Discover more from Overcoming Bias
What Are Parents Owed?
In the ancient world, most relationships were seen as asymmetric in terms of dominance, and both sides had obligations to each other. This included parent-child, husband-wife, boss-worker, landlord-tenant, king-subject, god-mortal, and professional-client relations. Some of these obligations were enforced strongly by law, while others were enforced more weakly via social norms.
In the modern world we continue with most of these relations, but because our newly-encouraged forager-selves resent dominance, we have tended to adjust these obligations, adding them on the more dominant side, and taking them away on the less dominant side. So our political leaders have more obligations to us, while we have fewer to them. Our bosses have more obligations to us, such as to pay for our healthcare, and we have fewer to them, such as to work overtime or treat them respectfully. (And UBI advocates seek to move that further.)
This change is especially dramatic regarding the parent-child relation. Children were once obligated not only to treat parents respectfully, but to obey them on many topics, including on who to marry and what jobs to take. And kids had to take care of parents when they were old. But today we face far weaker pressures to care for older parents, or to take their advice on dating or work. And to many it is now okay to publicly criticize their parents, re how they were raised or even for being born at all.
Yet parental obligations have increased. Not only are corporal punishment and child labor now disapproved, but many consider parents to be bad if they do not arrange for kids to attend an expensive college, or host their 30 year old kids at home when out of work or pursuing a music career. When kids are young, parents are expected to spend far more time interacting with them and shuttling them around to activities.
Many were quite indignant that in my last post I suggested overcoming inefficient abortion by paying women to instead have kids, and then later taxing those kids to pay for it. These indignant folks see any debt that a child might owe their parents as literal “slavery”. (Somehow pushed by capitalists as a way to immiserate workers.) Nevermind that they are fine with our collectively endowing kids with debt via national (and state and city) debt. [$345K per US taxpayer at fed level alone.] To them it is the worse possible moral outrage for kids to ever individually owe anything to their parents. No matter how much they also get, they may never owe. Not even gratitude.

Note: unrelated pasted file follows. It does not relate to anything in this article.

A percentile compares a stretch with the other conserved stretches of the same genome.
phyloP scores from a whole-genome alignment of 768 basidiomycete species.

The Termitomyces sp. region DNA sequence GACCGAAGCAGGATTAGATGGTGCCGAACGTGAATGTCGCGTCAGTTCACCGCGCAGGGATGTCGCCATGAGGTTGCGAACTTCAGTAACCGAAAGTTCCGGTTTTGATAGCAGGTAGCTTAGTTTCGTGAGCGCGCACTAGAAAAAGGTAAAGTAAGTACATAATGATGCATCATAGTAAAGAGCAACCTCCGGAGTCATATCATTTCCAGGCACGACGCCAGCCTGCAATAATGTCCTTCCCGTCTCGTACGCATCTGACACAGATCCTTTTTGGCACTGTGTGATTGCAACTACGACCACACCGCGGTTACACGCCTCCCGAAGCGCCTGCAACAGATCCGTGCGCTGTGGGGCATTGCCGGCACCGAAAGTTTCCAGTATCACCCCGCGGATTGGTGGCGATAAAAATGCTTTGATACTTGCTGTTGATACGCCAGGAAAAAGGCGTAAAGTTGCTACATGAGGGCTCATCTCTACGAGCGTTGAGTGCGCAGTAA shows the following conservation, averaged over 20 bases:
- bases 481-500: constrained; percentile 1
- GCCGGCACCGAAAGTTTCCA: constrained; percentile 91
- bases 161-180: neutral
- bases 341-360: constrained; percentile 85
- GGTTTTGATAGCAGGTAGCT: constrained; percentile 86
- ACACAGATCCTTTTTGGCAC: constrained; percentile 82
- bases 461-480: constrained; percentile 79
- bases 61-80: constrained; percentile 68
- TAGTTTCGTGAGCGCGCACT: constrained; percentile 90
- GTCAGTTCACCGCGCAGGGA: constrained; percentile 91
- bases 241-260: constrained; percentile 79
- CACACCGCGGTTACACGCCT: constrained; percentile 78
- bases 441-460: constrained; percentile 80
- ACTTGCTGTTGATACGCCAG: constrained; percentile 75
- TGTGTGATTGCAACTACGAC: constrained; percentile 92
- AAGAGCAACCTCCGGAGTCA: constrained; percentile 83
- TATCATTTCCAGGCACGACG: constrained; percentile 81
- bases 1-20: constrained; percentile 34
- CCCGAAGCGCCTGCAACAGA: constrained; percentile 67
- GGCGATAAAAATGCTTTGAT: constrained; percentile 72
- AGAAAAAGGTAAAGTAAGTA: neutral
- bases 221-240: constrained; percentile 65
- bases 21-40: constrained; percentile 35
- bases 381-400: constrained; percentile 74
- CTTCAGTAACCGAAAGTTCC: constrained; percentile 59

Over this same period of time when we’ve been adding to parent obligations and cutting child obligations, we’ve seen a huge reduction in fertility. More people choose to delay being parents, and more end up having fewer kids. Many explicitly say it doesn’t look like they’d get as much pleasure in life out of parenting, compared to their alternatives.
Which may well be true, given our current set of parent-child obligations. But consider that these obligations are a choice we’ve made; they weren’t imposed on us from above. Maybe if parents were owed more by kids, there’d be more parents, and more kids, to everyone’s benefit.
By the way, notice an interesting exception: we have not much increased the obligations of professionals relative to those of clients, or intellectuals and journalists relative to readers, or of artists and entertainers relative to fans. As those are framed more in terms of prestige than dominance, they’ve escaped the anti-dominance trends.